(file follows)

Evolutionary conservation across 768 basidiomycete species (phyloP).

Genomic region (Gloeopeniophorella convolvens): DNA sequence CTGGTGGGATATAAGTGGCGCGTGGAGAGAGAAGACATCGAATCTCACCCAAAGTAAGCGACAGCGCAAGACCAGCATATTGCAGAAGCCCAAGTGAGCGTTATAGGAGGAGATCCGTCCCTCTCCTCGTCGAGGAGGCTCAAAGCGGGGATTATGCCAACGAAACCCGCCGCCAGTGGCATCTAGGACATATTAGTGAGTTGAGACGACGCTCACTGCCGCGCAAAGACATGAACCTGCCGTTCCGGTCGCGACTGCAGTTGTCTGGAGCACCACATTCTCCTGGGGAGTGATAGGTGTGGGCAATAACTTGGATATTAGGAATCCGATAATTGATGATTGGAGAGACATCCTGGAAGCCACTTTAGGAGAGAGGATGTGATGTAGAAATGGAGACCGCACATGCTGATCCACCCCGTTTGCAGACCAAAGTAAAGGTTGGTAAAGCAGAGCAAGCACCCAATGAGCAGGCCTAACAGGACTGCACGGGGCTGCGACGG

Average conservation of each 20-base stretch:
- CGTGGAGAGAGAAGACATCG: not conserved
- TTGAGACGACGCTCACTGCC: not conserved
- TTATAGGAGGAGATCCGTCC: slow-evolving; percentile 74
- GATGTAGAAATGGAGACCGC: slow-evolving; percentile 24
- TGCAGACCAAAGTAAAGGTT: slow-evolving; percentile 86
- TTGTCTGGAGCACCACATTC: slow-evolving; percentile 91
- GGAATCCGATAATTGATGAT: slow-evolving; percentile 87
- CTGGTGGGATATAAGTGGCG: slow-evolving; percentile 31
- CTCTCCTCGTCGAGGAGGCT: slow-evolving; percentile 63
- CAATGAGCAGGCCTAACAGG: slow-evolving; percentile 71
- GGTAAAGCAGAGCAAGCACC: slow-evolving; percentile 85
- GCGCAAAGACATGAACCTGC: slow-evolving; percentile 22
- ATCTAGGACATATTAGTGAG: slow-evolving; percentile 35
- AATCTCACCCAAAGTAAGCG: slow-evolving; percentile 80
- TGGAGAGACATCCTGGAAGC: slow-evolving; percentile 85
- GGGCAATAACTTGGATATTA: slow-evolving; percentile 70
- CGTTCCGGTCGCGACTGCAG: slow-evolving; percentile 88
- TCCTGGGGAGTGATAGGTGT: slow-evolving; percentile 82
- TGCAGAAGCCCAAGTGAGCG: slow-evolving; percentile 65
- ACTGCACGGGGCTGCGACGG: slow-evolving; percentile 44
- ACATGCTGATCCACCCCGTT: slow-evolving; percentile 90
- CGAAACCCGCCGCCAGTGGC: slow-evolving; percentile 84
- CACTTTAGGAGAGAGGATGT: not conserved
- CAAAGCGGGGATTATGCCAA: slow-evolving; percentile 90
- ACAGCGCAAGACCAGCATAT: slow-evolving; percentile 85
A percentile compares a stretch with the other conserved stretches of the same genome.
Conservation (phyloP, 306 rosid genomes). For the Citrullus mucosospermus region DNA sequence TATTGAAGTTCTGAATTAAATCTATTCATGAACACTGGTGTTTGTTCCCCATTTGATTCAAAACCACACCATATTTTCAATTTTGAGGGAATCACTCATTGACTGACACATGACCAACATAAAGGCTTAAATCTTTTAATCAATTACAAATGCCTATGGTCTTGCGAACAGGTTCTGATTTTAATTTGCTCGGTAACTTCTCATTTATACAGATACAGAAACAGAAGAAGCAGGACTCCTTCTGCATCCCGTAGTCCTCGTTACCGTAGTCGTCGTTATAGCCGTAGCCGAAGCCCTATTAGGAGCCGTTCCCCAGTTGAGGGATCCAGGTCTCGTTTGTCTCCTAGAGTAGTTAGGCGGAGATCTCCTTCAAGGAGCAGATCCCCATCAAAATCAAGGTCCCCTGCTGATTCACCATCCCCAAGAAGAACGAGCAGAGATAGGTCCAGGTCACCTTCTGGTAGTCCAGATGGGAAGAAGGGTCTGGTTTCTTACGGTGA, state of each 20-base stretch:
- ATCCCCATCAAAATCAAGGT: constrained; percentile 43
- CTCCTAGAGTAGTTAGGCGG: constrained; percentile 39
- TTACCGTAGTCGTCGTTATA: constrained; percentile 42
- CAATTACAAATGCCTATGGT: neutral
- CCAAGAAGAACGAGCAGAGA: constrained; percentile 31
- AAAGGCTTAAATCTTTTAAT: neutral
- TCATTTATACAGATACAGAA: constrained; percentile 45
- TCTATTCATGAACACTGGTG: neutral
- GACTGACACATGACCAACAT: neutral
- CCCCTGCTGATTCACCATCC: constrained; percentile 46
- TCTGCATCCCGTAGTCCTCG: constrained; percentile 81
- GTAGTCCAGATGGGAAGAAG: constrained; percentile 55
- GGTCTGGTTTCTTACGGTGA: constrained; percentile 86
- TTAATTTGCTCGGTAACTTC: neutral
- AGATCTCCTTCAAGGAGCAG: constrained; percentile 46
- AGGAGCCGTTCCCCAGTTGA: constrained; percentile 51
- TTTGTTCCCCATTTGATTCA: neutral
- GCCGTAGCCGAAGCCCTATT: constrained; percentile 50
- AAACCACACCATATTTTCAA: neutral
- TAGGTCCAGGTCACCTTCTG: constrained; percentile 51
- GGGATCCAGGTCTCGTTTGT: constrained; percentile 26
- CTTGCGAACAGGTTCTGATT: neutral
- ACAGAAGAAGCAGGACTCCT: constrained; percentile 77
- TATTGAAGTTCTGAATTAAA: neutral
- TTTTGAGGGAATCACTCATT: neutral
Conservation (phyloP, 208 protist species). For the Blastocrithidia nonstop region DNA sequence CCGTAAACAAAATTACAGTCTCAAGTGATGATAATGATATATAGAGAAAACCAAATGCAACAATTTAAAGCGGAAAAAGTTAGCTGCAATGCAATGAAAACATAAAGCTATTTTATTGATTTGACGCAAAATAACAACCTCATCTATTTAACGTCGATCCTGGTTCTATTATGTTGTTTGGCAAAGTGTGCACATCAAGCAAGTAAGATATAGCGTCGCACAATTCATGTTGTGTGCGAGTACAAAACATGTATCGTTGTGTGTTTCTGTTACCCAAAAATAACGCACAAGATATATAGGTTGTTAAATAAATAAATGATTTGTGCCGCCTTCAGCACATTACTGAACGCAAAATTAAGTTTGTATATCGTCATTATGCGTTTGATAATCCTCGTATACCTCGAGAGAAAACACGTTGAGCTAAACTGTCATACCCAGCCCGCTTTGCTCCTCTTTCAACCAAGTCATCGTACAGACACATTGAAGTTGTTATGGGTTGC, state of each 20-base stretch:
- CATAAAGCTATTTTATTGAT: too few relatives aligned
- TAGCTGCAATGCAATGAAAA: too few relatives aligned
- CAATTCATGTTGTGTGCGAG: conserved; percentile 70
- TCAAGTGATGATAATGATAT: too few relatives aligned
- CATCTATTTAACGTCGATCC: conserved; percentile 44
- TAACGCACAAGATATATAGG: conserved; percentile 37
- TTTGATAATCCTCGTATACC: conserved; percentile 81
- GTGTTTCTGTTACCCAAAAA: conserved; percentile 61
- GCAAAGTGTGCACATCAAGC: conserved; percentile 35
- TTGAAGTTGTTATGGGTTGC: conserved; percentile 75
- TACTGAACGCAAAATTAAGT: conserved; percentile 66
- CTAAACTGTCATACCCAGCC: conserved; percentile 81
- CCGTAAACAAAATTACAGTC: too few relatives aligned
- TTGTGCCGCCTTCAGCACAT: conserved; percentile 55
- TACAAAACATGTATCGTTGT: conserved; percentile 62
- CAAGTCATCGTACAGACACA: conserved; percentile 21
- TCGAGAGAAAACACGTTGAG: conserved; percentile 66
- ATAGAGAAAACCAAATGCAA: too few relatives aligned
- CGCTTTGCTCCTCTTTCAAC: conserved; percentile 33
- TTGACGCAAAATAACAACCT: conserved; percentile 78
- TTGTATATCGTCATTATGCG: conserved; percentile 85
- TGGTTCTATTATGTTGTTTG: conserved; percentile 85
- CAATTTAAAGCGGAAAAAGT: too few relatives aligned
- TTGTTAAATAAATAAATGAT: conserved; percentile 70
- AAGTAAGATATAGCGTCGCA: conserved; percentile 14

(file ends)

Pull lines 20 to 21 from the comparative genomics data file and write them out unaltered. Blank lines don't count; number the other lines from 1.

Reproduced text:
- CGTTCCGGTCGCGACTGCAG: slow-evolving; percentile 88
- TCCTGGGGAGTGATAGGTGT: slow-evolving; percentile 82